On Saturday, Oakland A’s pinch-hitter Mark Canha hit a go-ahead two-run homer vs the Giants. After the swing, he “flipped” his bat, stared at his own dugout before trotting the bases.
People are upset about the flip.
Of course, these “unwritten rules” debates have existed for some time. Some people are upset that Canha shouldn’t show up a pitcher and he should expect to get a pitch thrown at his body the next time up.
Other feel that it’s OK to have emotion during the game and the best way to avoid a bat flip is to not give up a home run. After all, pitchers can show emotions after a strikeout but a batter can’t do it after a big hit?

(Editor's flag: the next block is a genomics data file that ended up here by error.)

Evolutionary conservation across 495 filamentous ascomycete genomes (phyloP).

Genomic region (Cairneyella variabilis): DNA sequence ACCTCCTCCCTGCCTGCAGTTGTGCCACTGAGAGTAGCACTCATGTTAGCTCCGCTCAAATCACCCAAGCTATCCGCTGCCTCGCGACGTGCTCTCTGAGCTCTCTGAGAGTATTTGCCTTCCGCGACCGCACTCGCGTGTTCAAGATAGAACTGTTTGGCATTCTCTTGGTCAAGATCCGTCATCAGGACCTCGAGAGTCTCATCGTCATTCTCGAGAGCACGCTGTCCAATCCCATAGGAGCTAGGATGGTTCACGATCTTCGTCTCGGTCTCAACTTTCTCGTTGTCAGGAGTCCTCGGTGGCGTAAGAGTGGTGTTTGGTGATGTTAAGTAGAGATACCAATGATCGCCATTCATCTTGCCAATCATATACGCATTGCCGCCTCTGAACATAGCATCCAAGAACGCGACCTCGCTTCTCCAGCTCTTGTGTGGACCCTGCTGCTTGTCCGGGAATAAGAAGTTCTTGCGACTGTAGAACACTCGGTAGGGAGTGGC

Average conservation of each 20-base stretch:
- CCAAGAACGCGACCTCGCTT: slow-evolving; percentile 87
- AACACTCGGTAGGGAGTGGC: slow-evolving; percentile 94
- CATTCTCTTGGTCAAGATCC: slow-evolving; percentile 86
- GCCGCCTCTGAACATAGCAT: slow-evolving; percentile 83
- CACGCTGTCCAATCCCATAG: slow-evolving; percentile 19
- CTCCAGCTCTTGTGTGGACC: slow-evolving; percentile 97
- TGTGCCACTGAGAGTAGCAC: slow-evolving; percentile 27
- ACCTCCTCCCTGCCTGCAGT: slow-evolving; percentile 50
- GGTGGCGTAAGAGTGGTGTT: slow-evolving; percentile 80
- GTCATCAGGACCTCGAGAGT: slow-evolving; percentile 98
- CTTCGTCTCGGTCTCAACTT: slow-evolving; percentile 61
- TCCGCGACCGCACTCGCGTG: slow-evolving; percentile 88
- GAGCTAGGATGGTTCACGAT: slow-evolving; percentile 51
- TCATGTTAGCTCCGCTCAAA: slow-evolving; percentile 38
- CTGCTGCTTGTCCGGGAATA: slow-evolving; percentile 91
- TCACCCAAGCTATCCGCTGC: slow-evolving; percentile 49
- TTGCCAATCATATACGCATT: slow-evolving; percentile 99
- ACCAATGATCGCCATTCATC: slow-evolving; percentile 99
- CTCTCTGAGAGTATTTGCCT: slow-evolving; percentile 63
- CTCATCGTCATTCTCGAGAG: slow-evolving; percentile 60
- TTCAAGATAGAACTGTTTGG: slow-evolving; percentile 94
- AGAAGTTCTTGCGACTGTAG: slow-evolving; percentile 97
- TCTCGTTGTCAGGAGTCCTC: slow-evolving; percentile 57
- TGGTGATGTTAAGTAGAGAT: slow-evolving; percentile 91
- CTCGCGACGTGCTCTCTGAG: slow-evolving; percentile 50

I don’t believe in unwritten rules but I understand there are certain behaviors one should expect during a game. I am not a fan of bunting for a base hit to break up a no-hitter late in the game but I also understand that bunting is part of the game.
Baseball is a children’s game and having emotions is perfectly fine. It’s not like he flipped the bat into the stands and mocked the opposing dugout. It was a soft toss and he looked at his own teammates. Canha had just given his team a late lead. I feel that emotions are warranted.
I am sick of these people being upset over this and yet can justify the pitcher throwing at Canha’s ribs or some high heat as perfectly OK retaliation.
Let’s stop this unwritten rule talk about bat flips and everything. Too many people are too sensitive.
It’s simple. Bat flips are fine if it’s a big clutch hit. It’s part of the emotions of the game. Don’t want to see it? Don’t give up the big hit.
Now let’s have fun in baseball.